For Part I of Joseph’s story, go to Feb. 11, 2018; for Part II, go to Aug. 26, 2018
It took every bit of Joseph’s strength to pull the dead weight of his brother out of the car. Jacob’s head lolled dangerously and Joseph steadied it as he stretched the limp body on the grass. Rumspringa had hit Jacob hard. When Joseph heard the car’s engine break the nighttime hush he knew there was trouble. The car should have been left at the back of one of the fields where it couldn’t be seen by Amish neighbors. Jacob wasn’t supposed to have a car at all, and certainly wasn’t allowed to disgrace his family by parking it in their lane in plain sight. But Jacob was too drunk to know or care that he’d flouted his father’s orders. Joseph wondered how he’d ever made it home.
Now Joseph would have to wake Pop for help getting his brother into the house and up to his bed. Mom would cry and the sisters would whisper behind their hands, wide-eyed at such sin in their own home. Joseph wondered again why some Amish young people chose rumspringa, literally “running around.”
Before they were baptized and formally joined the church, youngsters in their mid-to-late teens could sow their wild oats. Some stayed close to home, content with decking out their buggies, coming home late on Saturday night and maybe having a portable radio. Others, more daring, chose the worst options their communities had to offer in the 1950s: reckless driving in unfamiliar automobiles, binge drinking, smoking tobacco and pot, and promiscuous sex.
Amish elders kept hands off, but watched and worried. The theory was that the kids would become so sickened by excess they’d want to return to their roots, to the plain, wholesome lifestyle in which they’d grown up. Usually, that’s what happened. Sometimes, though, an Amish boy or girl wouldn’t survive, dying in a car wreck or succumbing to alcohol poisoning. Joseph knew that’s what worried his folks as Jacob, their eldest son, careened out of control.
Joseph and Pop sat at the kitchen table with coffee cups in front of them. It was four in the morning, not quite time to get up but too late to go back to bed. They’d confuse the cows if they started milking too early, so they made a pot of coffee and broke out some of Mom’s homemade sweet rolls. Pop hadn’t said much as he and Joseph had half-carried Jacob into the house and dumped him in bed. Now he looked at Joseph searchingly.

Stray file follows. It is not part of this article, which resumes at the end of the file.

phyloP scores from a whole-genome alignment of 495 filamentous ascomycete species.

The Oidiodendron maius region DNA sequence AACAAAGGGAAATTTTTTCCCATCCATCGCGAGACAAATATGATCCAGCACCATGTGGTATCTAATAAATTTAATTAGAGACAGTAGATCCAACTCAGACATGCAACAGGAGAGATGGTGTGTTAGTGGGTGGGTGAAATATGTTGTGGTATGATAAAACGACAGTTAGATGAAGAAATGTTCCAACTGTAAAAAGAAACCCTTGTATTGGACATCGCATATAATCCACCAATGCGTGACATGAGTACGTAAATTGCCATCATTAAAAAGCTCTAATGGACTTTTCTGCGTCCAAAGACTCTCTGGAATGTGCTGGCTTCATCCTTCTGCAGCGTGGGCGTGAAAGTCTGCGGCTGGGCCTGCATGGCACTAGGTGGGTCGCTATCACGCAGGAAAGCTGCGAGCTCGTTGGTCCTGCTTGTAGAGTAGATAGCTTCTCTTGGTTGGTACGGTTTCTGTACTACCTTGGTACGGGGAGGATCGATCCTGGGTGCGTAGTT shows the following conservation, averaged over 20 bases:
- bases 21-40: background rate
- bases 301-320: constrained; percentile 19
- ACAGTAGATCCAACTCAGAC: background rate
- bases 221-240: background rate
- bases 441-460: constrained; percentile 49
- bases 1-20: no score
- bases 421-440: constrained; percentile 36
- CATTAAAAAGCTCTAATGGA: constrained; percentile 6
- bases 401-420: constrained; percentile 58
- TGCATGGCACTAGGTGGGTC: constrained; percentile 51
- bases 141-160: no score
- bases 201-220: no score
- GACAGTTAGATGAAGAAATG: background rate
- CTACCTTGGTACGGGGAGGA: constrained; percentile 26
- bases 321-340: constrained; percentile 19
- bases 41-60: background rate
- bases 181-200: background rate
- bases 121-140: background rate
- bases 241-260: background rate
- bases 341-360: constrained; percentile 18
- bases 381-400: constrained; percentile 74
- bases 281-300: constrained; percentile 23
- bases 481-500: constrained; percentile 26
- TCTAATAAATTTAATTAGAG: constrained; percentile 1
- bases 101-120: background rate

“So…do you think you’ll go on rumspringa when the time comes?” he asked.
Joseph shook his head. “It doesn’t look like much fun,” he said.
“What would you do instead, if you could?” Pop asked.
Joseph looked up in surprise. Was Pop talking about choices? Were there any?
“I guess I’d stay in school,” Joseph said. “I really like learning, especially science.”
He didn’t add that he also really liked Patty Lanahan, the local doctor’s daughter. She was pretty, funny, college-bound – so far out of his league that he was astonished when she made a point of talking to him. Gradually, their conversations grew from casual discussions of class assignments and school gossip to sharing viewpoints, philosophies and feelings. Now he felt closer to her than he’d ever felt to anybody. They met in homeroom every morning, eager to resume the conversation interrupted by the last school bell. There was no question of them getting together outside of school; Amish and English kids didn’t socialize, let alone date.
“Maybe,” Pop said, peering into his coffee cup as if he was looking for answers, “we should think about letting you graduate high school. Your teacher told me you have – what was the word he used – aptitude, that was it. He said it would be a shame if you couldn’t continue your education.”
“But we don’t do that,” Joseph said, scared and filled with hope at the same time. Amish kids left school as soon as they were sixteen, and he never expected to do anything else.
“Most of us don’t,” Pop agreed. “But once in a great while…well, someone comes along who…” His voice trailed off. “I’d rather see you stay in school than go out and get drunk like your brother. At least you’d be safe.”
“What would Mom say, though?”
“We’ve talked about it. Mom is afraid you won’t stay Amish, but she wants what is best for you. We hope you’ll join the church some day. Well, we don’t have to decide anything right now. You’ll be sixteen next year. You have a year to decide.”
Joseph’s head filled with possibilities. If he could finish high school with a high grade point average, maybe he could – did he dare? – think about going to college. He’d told no one his secret dream of becoming a doctor because it was so out of the realm of reality. Now he could hardly wait to tell Patty.